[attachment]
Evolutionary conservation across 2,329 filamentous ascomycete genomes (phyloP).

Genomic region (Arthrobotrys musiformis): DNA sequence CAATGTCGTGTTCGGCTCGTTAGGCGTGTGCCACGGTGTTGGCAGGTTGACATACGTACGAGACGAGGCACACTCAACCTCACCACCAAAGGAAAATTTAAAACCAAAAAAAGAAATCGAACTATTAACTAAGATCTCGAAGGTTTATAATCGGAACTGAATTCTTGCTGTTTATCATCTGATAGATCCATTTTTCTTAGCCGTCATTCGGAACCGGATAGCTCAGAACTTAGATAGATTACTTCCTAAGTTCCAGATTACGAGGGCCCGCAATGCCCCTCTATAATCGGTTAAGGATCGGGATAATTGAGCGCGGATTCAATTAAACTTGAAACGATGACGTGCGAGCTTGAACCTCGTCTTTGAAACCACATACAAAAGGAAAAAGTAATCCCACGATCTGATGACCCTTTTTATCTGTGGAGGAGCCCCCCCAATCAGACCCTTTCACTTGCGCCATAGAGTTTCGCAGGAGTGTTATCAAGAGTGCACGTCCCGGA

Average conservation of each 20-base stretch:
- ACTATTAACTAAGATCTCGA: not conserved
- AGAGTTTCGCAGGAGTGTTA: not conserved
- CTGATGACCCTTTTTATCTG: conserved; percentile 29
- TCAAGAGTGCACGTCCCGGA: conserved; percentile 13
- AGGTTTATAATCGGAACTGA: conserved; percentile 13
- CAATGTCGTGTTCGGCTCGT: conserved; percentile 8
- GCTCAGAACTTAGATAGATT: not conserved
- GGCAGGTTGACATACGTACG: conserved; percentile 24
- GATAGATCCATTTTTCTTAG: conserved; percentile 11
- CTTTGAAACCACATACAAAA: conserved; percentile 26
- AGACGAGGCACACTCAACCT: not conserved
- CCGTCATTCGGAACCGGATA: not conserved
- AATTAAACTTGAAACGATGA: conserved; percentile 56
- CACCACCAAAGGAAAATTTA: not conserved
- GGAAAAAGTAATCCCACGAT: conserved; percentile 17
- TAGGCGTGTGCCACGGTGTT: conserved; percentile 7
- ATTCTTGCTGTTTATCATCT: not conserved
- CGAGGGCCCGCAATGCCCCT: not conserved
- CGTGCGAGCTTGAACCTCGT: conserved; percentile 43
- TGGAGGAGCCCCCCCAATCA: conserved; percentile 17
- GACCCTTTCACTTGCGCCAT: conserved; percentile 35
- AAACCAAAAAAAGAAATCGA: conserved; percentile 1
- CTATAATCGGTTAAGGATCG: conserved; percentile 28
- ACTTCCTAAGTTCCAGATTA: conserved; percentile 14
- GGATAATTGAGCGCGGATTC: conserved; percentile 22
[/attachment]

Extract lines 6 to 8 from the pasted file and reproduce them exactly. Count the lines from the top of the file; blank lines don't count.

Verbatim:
- CTGATGACCCTTTTTATCTG: conserved; percentile 29
- TCAAGAGTGCACGTCCCGGA: conserved; percentile 13
- AGGTTTATAATCGGAACTGA: conserved; percentile 13